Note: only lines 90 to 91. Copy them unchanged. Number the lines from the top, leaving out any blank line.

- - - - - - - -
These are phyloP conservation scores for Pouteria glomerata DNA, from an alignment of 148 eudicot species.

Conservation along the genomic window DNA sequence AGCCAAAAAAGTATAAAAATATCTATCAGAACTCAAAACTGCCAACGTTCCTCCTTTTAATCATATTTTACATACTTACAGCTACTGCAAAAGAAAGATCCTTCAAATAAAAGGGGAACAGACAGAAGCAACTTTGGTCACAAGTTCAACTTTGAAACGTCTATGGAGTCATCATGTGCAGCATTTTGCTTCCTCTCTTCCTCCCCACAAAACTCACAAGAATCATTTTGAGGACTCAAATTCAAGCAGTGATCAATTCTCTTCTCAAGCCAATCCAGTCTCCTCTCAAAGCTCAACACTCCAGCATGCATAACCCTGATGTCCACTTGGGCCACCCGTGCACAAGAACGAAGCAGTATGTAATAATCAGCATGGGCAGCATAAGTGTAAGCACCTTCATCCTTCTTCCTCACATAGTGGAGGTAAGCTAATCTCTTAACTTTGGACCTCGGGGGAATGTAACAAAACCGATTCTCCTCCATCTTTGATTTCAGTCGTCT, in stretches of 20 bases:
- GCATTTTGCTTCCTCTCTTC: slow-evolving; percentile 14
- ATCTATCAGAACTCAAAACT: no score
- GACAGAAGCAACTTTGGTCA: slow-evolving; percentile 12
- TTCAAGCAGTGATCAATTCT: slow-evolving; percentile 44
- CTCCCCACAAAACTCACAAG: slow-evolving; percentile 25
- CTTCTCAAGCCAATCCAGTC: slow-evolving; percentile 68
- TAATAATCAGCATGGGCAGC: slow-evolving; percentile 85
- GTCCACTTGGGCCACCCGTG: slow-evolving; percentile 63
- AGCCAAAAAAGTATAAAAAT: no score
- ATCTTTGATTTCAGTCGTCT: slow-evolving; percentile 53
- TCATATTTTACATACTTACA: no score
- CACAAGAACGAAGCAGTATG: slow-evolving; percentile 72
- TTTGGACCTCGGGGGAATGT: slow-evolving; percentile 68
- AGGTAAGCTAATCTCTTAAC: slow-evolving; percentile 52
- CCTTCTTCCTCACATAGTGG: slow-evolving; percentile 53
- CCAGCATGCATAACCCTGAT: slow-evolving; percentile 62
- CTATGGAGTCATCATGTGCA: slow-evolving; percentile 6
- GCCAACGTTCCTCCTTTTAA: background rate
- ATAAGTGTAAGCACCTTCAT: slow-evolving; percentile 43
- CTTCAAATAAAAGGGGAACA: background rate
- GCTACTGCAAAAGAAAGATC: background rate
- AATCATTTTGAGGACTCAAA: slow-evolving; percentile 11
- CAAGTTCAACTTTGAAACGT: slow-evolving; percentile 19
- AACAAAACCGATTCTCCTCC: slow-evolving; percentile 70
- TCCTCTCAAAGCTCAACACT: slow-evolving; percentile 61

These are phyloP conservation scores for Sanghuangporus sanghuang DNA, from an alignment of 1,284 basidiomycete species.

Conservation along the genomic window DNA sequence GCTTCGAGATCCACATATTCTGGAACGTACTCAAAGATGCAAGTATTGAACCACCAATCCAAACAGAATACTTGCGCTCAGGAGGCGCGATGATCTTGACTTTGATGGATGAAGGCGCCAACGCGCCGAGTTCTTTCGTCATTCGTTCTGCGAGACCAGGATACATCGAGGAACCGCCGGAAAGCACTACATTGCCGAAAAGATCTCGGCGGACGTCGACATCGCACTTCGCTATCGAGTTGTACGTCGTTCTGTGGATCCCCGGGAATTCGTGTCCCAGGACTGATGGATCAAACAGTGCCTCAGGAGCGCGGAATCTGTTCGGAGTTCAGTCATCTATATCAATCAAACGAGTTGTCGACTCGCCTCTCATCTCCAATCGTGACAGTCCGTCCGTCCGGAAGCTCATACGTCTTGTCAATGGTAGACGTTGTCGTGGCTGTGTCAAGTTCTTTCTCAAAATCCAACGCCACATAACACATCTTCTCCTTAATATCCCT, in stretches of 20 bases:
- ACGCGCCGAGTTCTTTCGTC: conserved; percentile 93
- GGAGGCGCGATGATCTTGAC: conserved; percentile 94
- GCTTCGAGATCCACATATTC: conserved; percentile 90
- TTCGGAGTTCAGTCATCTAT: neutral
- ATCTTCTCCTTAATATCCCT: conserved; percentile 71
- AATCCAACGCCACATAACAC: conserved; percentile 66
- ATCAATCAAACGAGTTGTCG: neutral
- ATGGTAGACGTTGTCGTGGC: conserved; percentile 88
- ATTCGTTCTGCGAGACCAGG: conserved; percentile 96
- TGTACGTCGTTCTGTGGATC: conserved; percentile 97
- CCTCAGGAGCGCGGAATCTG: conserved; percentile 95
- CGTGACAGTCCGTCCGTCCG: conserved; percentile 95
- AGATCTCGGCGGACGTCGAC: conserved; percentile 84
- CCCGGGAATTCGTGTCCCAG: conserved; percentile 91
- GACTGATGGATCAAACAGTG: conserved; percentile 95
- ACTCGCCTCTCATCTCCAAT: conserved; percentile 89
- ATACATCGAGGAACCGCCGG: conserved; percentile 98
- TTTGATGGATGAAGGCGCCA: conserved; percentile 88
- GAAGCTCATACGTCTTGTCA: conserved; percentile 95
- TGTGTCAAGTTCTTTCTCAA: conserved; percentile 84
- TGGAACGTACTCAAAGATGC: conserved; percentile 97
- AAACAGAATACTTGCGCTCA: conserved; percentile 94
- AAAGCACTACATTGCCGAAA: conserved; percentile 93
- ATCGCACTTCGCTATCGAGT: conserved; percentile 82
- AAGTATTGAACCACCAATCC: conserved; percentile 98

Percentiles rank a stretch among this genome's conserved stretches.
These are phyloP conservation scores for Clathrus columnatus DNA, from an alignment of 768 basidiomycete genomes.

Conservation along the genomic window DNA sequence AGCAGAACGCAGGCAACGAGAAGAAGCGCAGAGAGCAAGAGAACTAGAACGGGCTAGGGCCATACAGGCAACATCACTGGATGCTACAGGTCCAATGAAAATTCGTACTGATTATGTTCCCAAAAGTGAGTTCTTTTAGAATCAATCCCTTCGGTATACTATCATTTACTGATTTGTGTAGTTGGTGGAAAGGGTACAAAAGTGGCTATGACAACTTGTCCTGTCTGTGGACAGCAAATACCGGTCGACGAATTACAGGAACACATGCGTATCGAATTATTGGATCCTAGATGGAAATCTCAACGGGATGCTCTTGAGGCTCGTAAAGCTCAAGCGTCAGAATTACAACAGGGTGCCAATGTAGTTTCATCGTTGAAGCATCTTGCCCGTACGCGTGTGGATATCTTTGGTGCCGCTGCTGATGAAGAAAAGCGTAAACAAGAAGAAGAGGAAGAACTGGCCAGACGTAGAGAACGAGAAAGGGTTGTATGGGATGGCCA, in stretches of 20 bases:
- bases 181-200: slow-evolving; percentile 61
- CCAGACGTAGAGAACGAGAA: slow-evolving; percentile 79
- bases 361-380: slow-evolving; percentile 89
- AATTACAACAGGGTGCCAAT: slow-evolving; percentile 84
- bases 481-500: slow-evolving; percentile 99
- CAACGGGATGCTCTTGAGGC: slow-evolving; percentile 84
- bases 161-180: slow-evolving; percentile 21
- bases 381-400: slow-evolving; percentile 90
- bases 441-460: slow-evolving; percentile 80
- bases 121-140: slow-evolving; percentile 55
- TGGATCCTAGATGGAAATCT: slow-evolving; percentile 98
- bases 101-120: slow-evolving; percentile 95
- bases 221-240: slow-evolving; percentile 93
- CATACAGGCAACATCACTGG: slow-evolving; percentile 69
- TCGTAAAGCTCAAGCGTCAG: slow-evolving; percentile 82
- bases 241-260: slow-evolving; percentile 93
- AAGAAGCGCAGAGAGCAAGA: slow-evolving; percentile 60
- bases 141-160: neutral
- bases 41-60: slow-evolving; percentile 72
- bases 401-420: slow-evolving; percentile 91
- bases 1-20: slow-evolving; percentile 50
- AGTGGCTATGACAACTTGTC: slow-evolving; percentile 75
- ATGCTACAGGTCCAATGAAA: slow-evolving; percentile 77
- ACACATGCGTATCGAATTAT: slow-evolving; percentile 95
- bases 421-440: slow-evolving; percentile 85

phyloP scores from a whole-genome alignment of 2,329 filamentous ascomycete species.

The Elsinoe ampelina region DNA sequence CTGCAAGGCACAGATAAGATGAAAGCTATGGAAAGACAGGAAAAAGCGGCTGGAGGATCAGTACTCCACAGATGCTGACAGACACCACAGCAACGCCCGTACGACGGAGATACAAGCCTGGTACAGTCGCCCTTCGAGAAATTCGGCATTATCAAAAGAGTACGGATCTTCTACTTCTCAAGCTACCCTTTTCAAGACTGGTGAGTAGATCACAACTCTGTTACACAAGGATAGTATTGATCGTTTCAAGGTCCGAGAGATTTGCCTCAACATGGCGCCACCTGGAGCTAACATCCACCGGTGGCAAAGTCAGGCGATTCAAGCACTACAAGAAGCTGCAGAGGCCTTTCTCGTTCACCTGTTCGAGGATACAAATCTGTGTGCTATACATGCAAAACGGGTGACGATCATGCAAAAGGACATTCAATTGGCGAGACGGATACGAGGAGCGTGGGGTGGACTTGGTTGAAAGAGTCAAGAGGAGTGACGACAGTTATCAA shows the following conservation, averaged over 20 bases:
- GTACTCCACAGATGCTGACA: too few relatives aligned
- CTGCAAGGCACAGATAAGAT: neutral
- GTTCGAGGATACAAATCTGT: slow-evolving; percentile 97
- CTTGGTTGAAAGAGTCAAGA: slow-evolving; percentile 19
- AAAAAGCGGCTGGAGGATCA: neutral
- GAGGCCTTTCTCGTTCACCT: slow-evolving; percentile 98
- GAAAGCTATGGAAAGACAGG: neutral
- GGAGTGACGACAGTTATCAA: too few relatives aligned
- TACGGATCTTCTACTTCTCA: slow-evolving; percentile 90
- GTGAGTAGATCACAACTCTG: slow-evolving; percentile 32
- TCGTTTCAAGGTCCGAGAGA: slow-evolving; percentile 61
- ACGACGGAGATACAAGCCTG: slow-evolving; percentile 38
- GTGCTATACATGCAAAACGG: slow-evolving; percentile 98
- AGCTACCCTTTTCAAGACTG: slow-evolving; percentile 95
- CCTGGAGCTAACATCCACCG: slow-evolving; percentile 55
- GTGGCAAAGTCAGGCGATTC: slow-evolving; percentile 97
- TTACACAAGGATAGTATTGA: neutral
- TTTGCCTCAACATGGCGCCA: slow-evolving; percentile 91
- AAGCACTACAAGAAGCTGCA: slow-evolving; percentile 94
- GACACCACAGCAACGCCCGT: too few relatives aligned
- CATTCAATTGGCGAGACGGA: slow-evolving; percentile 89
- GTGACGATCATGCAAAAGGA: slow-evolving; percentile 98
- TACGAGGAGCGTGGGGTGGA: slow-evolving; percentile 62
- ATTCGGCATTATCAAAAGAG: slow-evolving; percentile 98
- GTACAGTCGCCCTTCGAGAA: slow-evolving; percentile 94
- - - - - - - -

- GAGGCCTTTCTCGTTCACCT: slow-evolving; percentile 98
- GAAAGCTATGGAAAGACAGG: neutral